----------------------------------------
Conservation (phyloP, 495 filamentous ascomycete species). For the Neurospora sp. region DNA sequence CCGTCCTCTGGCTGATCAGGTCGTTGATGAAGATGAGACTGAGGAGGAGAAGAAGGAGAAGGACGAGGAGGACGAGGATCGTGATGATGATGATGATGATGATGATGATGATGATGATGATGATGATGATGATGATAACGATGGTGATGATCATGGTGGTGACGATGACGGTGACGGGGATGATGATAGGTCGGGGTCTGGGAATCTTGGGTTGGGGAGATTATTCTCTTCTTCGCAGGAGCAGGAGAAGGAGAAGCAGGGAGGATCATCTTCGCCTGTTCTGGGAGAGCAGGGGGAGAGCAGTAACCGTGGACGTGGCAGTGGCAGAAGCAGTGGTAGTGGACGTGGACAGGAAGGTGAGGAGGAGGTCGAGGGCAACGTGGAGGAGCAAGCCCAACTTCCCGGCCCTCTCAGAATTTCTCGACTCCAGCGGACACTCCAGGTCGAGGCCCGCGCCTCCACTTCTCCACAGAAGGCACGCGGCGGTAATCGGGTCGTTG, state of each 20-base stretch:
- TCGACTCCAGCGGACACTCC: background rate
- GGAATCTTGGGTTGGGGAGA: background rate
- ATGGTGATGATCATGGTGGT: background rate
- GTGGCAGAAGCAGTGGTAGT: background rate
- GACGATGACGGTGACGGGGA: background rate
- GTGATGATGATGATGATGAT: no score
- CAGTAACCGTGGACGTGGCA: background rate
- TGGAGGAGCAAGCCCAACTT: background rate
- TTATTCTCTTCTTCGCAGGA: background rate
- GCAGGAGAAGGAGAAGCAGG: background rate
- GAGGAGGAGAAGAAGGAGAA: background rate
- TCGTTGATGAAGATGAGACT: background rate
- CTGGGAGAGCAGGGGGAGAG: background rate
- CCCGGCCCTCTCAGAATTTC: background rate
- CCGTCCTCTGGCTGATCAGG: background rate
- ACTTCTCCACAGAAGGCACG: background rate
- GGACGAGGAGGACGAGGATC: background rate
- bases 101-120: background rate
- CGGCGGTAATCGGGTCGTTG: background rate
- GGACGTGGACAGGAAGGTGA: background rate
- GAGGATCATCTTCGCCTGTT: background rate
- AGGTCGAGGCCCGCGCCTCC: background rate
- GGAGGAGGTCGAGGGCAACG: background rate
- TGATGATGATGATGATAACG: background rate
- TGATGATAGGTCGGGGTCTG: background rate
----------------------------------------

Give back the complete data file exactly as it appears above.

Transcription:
Conservation (phyloP, 495 filamentous ascomycete species). For the Neurospora sp. region DNA sequence CCGTCCTCTGGCTGATCAGGTCGTTGATGAAGATGAGACTGAGGAGGAGAAGAAGGAGAAGGACGAGGAGGACGAGGATCGTGATGATGATGATGATGATGATGATGATGATGATGATGATGATGATGATGATGATAACGATGGTGATGATCATGGTGGTGACGATGACGGTGACGGGGATGATGATAGGTCGGGGTCTGGGAATCTTGGGTTGGGGAGATTATTCTCTTCTTCGCAGGAGCAGGAGAAGGAGAAGCAGGGAGGATCATCTTCGCCTGTTCTGGGAGAGCAGGGGGAGAGCAGTAACCGTGGACGTGGCAGTGGCAGAAGCAGTGGTAGTGGACGTGGACAGGAAGGTGAGGAGGAGGTCGAGGGCAACGTGGAGGAGCAAGCCCAACTTCCCGGCCCTCTCAGAATTTCTCGACTCCAGCGGACACTCCAGGTCGAGGCCCGCGCCTCCACTTCTCCACAGAAGGCACGCGGCGGTAATCGGGTCGTTG, state of each 20-base stretch:
- TCGACTCCAGCGGACACTCC: background rate
- GGAATCTTGGGTTGGGGAGA: background rate
- ATGGTGATGATCATGGTGGT: background rate
- GTGGCAGAAGCAGTGGTAGT: background rate
- GACGATGACGGTGACGGGGA: background rate
- GTGATGATGATGATGATGAT: no score
- CAGTAACCGTGGACGTGGCA: background rate
- TGGAGGAGCAAGCCCAACTT: background rate
- TTATTCTCTTCTTCGCAGGA: background rate
- GCAGGAGAAGGAGAAGCAGG: background rate
- GAGGAGGAGAAGAAGGAGAA: background rate
- TCGTTGATGAAGATGAGACT: background rate
- CTGGGAGAGCAGGGGGAGAG: background rate
- CCCGGCCCTCTCAGAATTTC: background rate
- CCGTCCTCTGGCTGATCAGG: background rate
- ACTTCTCCACAGAAGGCACG: background rate
- GGACGAGGAGGACGAGGATC: background rate
- bases 101-120: background rate
- CGGCGGTAATCGGGTCGTTG: background rate
- GGACGTGGACAGGAAGGTGA: background rate
- GAGGATCATCTTCGCCTGTT: background rate
- AGGTCGAGGCCCGCGCCTCC: background rate
- GGAGGAGGTCGAGGGCAACG: background rate
- TGATGATGATGATGATAACG: background rate
- TGATGATAGGTCGGGGTCTG: background rate